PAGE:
You are in a closed room. A passer by slips a sheet under the door containing a list of questions written in Chinese. The bad news is that you do not understand a word of Chinese (only you know this). The good news: in the room, there is an instructional manual written in English that guides you, step by step, to convert the given characters to a set of new ones that correspond to the answers. The passer by receives your answers and is convinced you understand Chinese.
This is a slight embellishment of John Searle’s aptly named ‘Chinese Room’ thought experiment. Searle was probing the nature of machine intelligence. His experiment illustrates that intelligence is not achieved simply through formal computation on symbols (what machines are built for). Thus the famed Turing test for computers is flawed because it reduces intelligence to a purely syntactic form.
You were able to manipulate Chinese, to the extent of answering questions in the same language, but you could not assign meaning or context to those pesky symbols. At no moment did you possess even an iota of understanding of Chinese. The mere appearance of intelligence is inadequate.
Searle did not need a thought experiment to make his point. The ‘Chinese room’ scenario is the reality of maths classrooms across the world.
Most fifth graders can perform long division. It is mandated by curriculum standards, drilled by teachers and lathered across textbook pages. Long division is presented as a fixed sequence of computations. It is irrefutable; something to be learned but not understood, memorised in the name of fluency. Students play the role of symbol pushers as they employ ‘bus stop methods’ and other such tricks to rattle off singularly focused long division problems. Yet they can make no meaningful sense of why their methods work.
Students’ understanding of mathematical concepts sags under the hefty weight of mindless procedure.
I have taken aim at long division, but you can substitute it for virtually any curriculum topic, as well as other domains. Searle’s experiment will dredge up memories for those who, like me, learned to read, write and recite Arabic with minimal comprehension. This bizarre state of knowledge is a result of the drill-based pedagogy that governs many well-intended madrassas in the western world. I can play with Arabic, yet I do not understand it.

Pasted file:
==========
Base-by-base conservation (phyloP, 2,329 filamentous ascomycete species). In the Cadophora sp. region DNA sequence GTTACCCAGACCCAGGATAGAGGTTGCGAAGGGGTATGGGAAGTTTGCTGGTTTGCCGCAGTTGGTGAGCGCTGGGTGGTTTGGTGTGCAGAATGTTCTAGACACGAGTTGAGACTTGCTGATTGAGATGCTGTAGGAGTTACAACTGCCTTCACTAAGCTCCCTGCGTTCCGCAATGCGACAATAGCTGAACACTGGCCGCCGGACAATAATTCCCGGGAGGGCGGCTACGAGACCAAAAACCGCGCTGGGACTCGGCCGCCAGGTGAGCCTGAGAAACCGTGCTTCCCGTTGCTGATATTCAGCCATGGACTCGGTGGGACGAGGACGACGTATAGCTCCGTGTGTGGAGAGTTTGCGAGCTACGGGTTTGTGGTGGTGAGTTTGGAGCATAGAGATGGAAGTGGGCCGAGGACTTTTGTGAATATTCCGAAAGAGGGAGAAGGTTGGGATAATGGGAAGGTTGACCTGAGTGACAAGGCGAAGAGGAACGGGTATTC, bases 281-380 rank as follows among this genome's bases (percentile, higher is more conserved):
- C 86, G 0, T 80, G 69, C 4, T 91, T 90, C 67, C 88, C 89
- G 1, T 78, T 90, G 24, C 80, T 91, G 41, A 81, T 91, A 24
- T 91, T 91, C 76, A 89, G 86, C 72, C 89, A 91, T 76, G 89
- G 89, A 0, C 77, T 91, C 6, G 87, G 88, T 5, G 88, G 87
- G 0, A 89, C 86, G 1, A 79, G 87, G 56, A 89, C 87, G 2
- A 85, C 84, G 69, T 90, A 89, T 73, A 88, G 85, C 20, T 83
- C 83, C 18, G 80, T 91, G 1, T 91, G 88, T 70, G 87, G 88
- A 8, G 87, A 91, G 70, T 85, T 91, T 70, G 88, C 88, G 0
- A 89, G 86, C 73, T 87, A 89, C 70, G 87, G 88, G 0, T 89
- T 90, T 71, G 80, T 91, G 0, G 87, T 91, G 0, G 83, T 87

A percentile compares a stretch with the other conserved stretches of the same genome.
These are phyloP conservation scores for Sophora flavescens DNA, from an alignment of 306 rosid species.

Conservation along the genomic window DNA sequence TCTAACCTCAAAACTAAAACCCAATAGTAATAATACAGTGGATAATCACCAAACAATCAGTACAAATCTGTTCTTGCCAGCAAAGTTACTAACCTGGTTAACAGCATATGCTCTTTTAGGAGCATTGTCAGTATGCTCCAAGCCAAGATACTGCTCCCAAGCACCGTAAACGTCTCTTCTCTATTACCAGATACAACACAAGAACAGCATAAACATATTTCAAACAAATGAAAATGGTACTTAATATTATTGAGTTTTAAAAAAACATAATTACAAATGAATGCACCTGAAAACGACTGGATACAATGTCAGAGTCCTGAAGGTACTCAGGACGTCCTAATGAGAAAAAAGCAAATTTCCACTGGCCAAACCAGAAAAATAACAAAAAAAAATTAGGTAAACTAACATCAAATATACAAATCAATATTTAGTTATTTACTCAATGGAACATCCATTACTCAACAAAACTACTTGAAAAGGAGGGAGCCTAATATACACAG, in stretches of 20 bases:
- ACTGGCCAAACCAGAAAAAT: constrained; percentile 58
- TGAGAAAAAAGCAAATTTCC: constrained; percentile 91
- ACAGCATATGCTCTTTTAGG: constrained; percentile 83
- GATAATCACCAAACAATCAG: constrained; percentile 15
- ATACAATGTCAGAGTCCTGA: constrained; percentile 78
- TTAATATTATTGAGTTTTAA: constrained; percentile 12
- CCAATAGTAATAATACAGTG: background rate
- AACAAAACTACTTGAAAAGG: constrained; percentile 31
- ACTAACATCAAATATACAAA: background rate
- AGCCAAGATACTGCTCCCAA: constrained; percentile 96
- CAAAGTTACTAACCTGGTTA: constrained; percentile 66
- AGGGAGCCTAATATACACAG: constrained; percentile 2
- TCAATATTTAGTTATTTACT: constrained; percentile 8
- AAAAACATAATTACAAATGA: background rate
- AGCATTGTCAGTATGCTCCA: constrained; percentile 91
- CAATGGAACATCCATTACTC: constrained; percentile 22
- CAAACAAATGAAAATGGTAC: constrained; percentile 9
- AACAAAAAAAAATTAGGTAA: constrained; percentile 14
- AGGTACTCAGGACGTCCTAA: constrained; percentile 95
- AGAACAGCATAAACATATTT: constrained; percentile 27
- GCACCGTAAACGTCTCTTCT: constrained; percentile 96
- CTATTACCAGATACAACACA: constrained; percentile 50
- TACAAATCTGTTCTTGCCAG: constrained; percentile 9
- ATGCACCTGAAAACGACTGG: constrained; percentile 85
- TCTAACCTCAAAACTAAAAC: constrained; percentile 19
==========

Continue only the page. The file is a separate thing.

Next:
Back in the realm of mathematics, algorithms and procedures are not the culprits of symbol pushing (if you have an affinity to these objects you may even consider them victims). That dubious accolade belongs to the folks who deem it fit to force-feed concepts without understanding.
Knowledge of mathematical procedures must be nurtured alongside conceptual understanding, not least because they reinforce one another.
Mathematical knowledge of any kind is a misnomer if understanding is absent. It places students back in the Chinese room, blindly manipulating syntax and successfully answering questions with the aid of prescriptive instructional materials. Pushing symbols gives the appearance of intelligence; it makes students feel smart. They graduate from school armed with the tools prescribed by maths education. They can do mathematics but they do not truly know it. And they will soon arrive at the tragic realisation that to be educated is not to exhibit intelligence.
Searle’s thought experiment is not without irony. He modeled human behaviours to shine a light on the nature of intelligence which, according to his conclusions, is elusive to computers. I wonder if Searle reflected on the state of maths education. He might then see that we are educating humans away from the mindful elements of intelligence and towards the syntactic leanings of computers.
The Turing test may be meaningful after all, but only because we have cheapened human intelligence to a computational form.
The modern day whizz is he who can calculate with terrifying speed and accuracy. She who can imitate the computing power of machines. And therein is another twist of ironical fate. The term ‘computer’ has its origins in the nineteenth century, when it referred to humans whose job was to, well, compute. That was our calling card. But the silicon computers of today render those jobs moot.
The procedural focus of mathematics education regresses us back to the core competences that differentiated humans in the nineteenth century. This view of intelligence is woefully unfit for the machine age. Only by reconceiving our distinctly human capabilities will we give students the mathematics education they need and deserve in today’s silicon-powered world.
We need to escape the fallacies of the Chinese room.
I am a research mathematician turned educator working at the nexus of mathematics, education and innovation.
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